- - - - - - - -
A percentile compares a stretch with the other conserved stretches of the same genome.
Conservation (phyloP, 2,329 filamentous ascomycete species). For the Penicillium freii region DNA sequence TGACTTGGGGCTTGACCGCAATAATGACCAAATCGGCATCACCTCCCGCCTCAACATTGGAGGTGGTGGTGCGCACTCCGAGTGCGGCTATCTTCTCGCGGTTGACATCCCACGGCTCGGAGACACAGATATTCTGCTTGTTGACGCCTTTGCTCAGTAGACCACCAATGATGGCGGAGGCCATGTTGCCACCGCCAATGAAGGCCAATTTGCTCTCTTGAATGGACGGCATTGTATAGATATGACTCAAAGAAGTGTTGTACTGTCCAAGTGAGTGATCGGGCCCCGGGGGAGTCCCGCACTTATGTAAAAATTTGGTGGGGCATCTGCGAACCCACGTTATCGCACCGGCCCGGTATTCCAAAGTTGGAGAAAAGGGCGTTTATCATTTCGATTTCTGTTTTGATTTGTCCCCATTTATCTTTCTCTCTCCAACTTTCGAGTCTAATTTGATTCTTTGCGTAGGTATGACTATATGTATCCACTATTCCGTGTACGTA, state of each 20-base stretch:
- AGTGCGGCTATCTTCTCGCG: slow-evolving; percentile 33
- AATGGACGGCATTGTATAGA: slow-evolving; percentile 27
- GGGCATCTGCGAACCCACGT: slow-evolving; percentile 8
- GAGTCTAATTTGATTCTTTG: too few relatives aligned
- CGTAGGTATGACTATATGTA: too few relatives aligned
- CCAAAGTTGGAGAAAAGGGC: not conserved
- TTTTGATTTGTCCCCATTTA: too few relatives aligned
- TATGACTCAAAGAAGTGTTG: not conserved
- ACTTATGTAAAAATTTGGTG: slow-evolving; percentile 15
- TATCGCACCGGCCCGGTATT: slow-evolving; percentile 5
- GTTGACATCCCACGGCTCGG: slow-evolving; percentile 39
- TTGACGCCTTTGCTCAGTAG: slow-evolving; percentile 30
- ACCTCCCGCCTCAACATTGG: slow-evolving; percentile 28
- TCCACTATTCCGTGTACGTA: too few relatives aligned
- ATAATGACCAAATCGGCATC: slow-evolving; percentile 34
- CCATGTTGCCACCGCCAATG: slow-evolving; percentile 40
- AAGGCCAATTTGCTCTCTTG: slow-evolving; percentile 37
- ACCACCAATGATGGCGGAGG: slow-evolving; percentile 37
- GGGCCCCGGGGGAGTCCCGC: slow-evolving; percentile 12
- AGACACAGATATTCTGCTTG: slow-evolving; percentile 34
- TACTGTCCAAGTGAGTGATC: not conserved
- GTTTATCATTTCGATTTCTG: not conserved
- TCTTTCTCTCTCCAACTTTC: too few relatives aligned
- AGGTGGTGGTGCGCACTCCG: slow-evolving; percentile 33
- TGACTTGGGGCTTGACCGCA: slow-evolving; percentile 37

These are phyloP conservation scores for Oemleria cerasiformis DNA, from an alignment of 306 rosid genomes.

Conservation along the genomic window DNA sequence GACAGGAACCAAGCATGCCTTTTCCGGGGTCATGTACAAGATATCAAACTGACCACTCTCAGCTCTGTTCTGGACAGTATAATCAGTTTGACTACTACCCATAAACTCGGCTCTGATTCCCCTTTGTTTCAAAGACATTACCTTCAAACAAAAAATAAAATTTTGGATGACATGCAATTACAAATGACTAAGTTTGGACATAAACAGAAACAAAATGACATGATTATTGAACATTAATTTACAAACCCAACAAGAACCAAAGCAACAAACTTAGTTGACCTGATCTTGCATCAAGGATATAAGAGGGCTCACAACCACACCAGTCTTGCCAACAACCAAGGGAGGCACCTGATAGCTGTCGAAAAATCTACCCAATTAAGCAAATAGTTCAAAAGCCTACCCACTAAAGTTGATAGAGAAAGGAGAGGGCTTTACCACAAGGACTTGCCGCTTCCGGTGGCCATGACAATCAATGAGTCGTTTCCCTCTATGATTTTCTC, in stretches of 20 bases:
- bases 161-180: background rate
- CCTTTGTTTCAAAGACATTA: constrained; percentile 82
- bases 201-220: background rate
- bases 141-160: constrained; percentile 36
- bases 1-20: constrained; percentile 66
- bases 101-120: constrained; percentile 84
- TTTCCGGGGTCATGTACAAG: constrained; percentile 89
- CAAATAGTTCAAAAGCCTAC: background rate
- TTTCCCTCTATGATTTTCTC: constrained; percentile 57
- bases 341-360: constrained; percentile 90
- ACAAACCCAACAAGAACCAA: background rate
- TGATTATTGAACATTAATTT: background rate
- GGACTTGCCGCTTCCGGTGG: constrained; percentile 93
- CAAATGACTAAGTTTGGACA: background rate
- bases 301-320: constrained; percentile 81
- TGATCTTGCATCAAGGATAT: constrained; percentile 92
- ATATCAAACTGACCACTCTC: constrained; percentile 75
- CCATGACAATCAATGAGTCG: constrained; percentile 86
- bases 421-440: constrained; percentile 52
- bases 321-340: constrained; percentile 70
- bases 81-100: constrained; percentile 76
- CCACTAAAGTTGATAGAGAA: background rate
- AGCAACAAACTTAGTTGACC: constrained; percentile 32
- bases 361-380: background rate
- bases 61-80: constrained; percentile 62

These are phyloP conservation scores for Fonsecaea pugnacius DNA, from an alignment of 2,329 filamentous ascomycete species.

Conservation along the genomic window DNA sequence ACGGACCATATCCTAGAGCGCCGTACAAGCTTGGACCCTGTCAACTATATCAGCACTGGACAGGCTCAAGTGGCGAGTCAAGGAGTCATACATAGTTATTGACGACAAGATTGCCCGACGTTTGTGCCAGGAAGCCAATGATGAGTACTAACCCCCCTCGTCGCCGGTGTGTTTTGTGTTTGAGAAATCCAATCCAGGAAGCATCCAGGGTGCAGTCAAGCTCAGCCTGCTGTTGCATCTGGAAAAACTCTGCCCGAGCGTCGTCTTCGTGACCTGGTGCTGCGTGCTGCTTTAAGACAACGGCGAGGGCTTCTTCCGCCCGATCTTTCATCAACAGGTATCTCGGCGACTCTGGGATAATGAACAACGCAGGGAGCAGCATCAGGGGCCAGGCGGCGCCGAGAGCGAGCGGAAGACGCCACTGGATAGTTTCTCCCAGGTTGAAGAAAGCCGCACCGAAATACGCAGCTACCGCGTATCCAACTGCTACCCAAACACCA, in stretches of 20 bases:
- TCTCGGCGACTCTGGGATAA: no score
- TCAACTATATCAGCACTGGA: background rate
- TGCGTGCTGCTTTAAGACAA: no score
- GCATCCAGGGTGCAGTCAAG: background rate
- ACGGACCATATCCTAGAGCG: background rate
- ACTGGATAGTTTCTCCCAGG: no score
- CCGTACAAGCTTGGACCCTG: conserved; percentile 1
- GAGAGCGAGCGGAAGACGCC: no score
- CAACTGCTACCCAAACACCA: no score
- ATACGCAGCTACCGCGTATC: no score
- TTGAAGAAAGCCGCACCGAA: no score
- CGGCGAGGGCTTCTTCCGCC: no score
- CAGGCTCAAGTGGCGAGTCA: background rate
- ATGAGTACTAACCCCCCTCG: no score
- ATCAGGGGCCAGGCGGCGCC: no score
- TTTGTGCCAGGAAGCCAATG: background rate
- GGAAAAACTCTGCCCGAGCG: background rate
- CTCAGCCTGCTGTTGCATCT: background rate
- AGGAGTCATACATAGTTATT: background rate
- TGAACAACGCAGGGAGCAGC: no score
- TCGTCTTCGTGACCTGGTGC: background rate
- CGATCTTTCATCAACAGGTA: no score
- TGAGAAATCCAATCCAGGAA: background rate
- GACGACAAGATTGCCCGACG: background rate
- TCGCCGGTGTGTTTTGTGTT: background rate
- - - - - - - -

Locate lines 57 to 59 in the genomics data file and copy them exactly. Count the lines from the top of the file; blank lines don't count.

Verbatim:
- TCTCGGCGACTCTGGGATAA: no score
- TCAACTATATCAGCACTGGA: background rate
- TGCGTGCTGCTTTAAGACAA: no score